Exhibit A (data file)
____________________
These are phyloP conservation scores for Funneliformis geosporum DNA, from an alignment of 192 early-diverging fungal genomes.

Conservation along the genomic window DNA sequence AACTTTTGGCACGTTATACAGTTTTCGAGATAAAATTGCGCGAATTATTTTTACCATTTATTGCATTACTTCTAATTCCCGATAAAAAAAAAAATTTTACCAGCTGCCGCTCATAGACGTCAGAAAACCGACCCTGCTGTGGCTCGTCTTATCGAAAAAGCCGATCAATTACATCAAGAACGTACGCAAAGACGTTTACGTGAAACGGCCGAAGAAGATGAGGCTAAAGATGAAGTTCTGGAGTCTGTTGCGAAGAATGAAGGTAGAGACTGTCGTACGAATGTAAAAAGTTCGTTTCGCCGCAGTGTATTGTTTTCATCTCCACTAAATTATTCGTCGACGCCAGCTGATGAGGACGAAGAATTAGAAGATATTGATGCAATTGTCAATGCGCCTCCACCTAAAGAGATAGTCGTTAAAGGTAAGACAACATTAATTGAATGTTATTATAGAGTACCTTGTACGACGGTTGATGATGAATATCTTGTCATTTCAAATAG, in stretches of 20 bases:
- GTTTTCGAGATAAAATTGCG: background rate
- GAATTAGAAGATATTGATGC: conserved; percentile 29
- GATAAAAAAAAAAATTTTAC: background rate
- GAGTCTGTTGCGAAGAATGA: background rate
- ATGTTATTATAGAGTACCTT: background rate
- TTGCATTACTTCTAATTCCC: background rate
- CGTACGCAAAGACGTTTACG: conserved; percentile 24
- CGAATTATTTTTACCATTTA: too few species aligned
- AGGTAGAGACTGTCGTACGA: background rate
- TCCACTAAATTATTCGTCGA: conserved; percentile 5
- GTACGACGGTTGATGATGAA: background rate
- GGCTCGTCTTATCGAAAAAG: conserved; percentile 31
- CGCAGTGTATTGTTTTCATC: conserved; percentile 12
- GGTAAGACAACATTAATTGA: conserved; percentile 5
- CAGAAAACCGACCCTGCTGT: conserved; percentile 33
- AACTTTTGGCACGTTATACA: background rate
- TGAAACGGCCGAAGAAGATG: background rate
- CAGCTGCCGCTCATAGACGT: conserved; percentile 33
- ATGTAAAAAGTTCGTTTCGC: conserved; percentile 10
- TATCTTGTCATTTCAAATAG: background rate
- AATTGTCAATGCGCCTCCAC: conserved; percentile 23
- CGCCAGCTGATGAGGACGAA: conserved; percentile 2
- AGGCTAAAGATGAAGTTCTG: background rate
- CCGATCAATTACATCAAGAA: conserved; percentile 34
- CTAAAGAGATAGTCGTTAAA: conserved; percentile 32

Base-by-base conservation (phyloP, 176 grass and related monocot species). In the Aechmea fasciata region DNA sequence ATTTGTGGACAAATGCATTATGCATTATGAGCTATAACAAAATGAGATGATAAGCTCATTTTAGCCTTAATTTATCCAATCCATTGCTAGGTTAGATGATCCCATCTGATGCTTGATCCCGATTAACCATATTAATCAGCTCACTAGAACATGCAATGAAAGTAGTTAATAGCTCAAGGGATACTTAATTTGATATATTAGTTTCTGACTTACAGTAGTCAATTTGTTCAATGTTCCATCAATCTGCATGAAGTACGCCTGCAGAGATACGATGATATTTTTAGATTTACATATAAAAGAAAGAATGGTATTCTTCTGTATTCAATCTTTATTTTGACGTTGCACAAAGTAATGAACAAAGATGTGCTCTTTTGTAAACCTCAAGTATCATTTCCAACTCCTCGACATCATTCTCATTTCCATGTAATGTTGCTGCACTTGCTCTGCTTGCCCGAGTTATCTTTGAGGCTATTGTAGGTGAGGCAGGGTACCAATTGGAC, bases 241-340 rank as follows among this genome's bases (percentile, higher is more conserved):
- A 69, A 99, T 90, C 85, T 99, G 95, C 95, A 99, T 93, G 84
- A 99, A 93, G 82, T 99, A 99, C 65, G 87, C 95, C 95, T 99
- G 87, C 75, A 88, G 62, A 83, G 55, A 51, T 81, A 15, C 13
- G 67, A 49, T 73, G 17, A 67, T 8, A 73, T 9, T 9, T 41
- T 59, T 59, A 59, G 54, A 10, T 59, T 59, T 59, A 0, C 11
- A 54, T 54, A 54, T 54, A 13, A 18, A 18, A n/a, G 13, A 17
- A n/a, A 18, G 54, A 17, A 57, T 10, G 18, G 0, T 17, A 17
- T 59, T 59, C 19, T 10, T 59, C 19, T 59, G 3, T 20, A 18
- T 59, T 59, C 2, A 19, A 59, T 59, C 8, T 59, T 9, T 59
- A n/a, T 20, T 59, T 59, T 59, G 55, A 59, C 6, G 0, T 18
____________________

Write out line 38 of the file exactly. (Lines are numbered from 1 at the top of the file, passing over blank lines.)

- A n/a, T 20, T 59, T 59, T 59, G 55, A 59, C 6, G 0, T 18